Amidst growing concern over the overuse of prescription antibiotics which can lead to the development of antibiotic-resistant strains of bacteria, many medical experts are taking a new look at natural, safe antibiotic alternatives. Most of these may be as close as your backyard garden or your local health food store.
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Several berry plants have been shown to provide antibiotic benefits. Cranberries have long been used by women to prevent and cure urinary tract infections, and in the 1990s, scientists working in Tel Aviv discovered that the monosaccharide fructose present in both cranberry and blueberry juices inhibited the growth of bacteria. Likewise, raspberry juice has been used as a folk remedy in Australia for treating various bacterial infections, and researchers from the School of Biomedical Sciences at Australia’s Charles Stuart University have verified that raspberry extracts significantly reduced the growth of several species of bacteria, including salmonella, shigella and E. coli.
Garlic has been used since the Middle Ages as protection against the plague, and Louis Pasteur described its antibacterial action as early as 1858. Garlic was tested by European researchers in the 1970s against 10 different bacteria and yeasts, and found that not only was garlic effective against all of them, but also didn’t contribute to the development of any resistant bacterial strains.
In a 1993 issue of the “Journal of Applied Bacteriology,” it was reported that olive leaf delayed the growth of two types of bacteria. Several other studies have verified that the active ingredient in olive leaf, elenolic acid, is effective at treating a wide variety of infections without side effects.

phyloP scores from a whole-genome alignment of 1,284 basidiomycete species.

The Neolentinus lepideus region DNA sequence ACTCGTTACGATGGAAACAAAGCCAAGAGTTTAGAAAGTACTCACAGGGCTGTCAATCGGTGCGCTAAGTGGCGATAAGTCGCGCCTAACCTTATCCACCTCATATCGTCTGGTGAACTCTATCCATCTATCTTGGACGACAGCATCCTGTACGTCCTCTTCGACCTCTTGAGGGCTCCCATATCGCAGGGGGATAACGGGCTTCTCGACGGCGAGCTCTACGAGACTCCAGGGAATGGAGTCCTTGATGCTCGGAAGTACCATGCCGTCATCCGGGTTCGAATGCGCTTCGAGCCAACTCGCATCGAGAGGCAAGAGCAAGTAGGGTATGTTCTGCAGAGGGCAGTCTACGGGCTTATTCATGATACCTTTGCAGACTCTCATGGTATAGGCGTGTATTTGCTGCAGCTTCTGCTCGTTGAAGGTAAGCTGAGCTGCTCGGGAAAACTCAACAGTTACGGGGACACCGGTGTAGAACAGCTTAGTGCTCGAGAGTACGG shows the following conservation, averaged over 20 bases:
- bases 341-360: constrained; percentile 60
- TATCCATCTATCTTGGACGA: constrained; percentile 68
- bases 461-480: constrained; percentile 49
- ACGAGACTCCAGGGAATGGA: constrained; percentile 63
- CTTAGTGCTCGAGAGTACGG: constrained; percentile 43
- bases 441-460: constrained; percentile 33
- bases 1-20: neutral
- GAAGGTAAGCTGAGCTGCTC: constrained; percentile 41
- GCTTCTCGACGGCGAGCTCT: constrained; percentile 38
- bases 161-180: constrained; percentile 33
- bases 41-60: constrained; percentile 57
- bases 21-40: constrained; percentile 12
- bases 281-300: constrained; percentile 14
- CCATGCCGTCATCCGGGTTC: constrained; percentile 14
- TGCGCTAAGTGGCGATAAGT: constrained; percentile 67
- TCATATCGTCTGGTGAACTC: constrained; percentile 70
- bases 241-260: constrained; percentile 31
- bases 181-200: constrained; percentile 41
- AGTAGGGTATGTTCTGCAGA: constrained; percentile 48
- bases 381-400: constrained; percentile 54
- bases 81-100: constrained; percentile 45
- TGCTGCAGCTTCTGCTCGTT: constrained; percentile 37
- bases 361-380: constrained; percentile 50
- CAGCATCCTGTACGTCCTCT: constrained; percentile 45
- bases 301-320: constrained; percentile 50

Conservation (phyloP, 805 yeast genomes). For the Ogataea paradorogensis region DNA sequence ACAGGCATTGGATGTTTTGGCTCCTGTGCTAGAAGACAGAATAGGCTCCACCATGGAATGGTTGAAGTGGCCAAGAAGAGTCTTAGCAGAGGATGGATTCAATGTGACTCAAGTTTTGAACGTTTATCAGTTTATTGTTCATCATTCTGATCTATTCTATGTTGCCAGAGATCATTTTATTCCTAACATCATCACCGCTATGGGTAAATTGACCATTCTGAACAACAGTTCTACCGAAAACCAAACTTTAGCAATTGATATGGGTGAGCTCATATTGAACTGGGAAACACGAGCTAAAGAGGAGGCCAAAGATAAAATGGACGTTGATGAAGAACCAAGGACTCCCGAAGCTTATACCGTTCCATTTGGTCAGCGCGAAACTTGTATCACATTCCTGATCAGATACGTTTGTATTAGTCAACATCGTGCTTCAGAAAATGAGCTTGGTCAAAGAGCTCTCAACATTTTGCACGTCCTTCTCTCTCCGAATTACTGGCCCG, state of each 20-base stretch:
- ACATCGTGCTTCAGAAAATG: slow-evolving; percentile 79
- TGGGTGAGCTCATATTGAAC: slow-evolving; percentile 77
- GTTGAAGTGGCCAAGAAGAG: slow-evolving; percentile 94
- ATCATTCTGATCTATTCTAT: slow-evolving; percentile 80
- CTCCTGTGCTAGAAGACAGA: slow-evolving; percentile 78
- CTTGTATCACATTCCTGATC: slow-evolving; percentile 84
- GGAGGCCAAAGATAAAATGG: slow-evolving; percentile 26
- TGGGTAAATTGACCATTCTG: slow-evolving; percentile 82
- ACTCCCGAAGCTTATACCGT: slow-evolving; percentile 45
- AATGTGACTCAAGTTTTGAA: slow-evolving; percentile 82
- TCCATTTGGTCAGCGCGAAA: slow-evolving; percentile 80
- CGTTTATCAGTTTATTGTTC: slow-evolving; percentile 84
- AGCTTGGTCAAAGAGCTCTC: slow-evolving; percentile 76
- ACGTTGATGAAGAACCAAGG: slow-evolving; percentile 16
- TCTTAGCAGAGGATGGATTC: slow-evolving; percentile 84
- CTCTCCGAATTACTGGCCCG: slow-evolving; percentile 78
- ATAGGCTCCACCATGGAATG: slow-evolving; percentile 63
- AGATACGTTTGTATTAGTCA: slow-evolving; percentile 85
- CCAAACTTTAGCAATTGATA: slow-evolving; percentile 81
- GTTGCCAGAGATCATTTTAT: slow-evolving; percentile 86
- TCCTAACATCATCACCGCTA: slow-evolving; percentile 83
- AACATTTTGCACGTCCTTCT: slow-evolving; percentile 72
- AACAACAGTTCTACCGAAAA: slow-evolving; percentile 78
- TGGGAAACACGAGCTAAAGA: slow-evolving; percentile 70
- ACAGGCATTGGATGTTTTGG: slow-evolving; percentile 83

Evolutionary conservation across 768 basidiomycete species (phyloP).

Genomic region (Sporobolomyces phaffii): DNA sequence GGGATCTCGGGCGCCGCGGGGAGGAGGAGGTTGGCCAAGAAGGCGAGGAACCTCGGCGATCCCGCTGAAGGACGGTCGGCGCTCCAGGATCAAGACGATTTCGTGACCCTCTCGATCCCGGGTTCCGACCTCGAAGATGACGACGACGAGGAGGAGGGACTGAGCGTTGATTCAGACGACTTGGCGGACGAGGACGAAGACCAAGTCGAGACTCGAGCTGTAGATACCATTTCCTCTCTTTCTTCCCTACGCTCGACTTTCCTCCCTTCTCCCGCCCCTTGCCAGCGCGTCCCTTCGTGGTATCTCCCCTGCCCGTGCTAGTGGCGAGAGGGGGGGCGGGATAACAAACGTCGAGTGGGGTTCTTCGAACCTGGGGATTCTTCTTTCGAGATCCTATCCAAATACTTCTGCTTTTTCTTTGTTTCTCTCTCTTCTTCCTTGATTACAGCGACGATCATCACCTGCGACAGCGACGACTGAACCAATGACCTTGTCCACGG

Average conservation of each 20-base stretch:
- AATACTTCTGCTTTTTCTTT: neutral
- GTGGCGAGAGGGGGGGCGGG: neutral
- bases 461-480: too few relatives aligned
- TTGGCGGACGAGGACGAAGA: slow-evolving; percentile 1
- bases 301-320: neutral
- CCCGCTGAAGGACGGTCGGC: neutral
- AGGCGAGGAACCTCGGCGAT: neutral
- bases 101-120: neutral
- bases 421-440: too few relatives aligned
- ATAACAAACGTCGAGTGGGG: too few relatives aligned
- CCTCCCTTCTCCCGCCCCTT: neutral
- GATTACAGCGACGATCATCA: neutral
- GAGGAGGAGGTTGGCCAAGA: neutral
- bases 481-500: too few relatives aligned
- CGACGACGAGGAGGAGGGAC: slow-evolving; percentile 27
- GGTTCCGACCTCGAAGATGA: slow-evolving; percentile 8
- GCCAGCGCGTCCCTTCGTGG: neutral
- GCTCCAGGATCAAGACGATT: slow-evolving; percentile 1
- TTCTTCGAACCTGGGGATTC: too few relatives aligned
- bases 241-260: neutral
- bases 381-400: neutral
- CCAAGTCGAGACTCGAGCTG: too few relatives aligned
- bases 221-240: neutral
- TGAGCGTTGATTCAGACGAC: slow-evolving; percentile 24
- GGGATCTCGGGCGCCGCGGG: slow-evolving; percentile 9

The papaya fruit contains a milky sap called a latex, which is a mixture of chemicals. Research at the University of Nigeria discovered that extracts of these chemicals from both ripe and unripe papaya fruits had a significant antibacterial effect. In an unusual story, a post-operative infection in a kidney-transplant patient in London was cured after all modern medications had failed by strips of papaya laid on the wound and left for 48 hours.
Tannins are a substance found in almost every plant part and in concentrated doses in tea and wine. In 1999, Dr. Augustin Scalbert compiled a listing of 33 studies that had been conducted up to that time, all documenting the ability of tannins to be toxic to fungi, yeasts and bacteria. Condensed tannins have even been shown to bind cell walls of ruminal bacteria, preventing growth and protease activity.
The herb tarragon contains caffeic acid, a compound that's effective against viruses, fungi and bacteria, as reported in the “Journal of Ethnopharmacology” in 1996. Mexican tarragon is particularly potent, containing seven coumarins which all have a significant impact on inhibiting bacterial growth.
Tea Tree Oil
Tea tree oil has been used as an antimicrobial in traditional medicine for a long time, and scientists at East London University have shown tea tree oil’s promise in counteracting antibiotic-resistant Staphylococcus aureus (MRSA), also called the "hospital super bug."
Like its fellow herb, tarragon, thyme contains caffeic acid, an effective antimicrobial. Tarragon has long been used in folk medicine to medicate bandages to prevent infection, and in 1975, a German pharmacist verified that the plant’s essential oil was both a strong topical disinfectant and a powerful antibiotic when taken orally. Tarragon also contains thymol, which has antibiotic and antiseptic properties--it's the main active ingredient in Listerine mouthwash.